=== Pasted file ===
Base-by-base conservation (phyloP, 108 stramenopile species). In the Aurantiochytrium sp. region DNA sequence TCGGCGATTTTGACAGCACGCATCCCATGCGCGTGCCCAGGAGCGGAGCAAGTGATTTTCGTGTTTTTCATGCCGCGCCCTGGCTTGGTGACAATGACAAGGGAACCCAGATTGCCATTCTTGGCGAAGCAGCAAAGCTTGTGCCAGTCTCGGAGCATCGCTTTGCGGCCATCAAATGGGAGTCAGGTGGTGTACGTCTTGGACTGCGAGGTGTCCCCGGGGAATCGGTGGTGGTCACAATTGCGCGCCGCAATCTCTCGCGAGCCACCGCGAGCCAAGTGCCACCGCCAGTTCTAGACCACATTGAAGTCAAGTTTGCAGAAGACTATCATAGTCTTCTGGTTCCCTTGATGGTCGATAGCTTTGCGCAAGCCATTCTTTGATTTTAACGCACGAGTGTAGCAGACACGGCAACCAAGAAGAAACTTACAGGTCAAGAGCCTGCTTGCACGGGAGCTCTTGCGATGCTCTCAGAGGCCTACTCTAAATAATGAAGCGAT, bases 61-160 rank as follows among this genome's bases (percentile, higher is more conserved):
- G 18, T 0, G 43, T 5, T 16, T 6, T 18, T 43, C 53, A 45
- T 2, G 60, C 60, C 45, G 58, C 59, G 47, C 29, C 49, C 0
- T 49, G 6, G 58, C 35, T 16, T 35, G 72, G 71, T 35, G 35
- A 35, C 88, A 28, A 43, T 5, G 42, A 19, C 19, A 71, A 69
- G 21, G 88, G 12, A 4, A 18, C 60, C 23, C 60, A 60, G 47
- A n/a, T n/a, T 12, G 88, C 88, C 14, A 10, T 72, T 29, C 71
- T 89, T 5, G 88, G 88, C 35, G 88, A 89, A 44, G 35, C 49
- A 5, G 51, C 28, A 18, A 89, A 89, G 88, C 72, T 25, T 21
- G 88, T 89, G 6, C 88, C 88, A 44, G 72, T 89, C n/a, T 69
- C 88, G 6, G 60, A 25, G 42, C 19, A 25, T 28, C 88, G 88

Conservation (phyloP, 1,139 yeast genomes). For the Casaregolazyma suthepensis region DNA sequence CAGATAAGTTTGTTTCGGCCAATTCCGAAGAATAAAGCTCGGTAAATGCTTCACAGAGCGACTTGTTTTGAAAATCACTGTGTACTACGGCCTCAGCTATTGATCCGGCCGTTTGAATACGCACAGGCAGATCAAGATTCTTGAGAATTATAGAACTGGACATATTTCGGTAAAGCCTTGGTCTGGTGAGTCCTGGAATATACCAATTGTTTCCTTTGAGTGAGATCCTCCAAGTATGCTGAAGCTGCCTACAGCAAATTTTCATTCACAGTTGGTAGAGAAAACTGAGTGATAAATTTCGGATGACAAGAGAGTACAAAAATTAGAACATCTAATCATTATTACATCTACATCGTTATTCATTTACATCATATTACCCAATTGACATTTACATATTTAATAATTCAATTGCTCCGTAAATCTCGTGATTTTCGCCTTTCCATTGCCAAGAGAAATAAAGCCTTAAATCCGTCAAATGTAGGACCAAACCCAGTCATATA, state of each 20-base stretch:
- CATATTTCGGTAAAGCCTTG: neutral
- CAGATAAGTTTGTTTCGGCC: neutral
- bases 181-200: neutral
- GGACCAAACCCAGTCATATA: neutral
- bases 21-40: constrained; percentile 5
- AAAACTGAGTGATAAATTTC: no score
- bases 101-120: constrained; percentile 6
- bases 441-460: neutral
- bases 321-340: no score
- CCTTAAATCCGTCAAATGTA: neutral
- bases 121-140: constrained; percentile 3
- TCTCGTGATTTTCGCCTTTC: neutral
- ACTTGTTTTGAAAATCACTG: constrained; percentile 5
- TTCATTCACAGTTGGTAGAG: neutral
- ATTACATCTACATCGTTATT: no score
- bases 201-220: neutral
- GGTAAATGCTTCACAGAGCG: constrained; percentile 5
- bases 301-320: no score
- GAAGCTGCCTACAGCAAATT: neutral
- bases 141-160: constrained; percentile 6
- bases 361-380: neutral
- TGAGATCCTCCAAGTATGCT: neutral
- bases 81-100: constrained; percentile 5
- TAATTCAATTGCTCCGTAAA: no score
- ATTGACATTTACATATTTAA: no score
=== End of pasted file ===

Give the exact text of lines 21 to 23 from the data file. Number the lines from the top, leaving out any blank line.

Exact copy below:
- bases 321-340: no score
- CCTTAAATCCGTCAAATGTA: neutral
- bases 121-140: constrained; percentile 3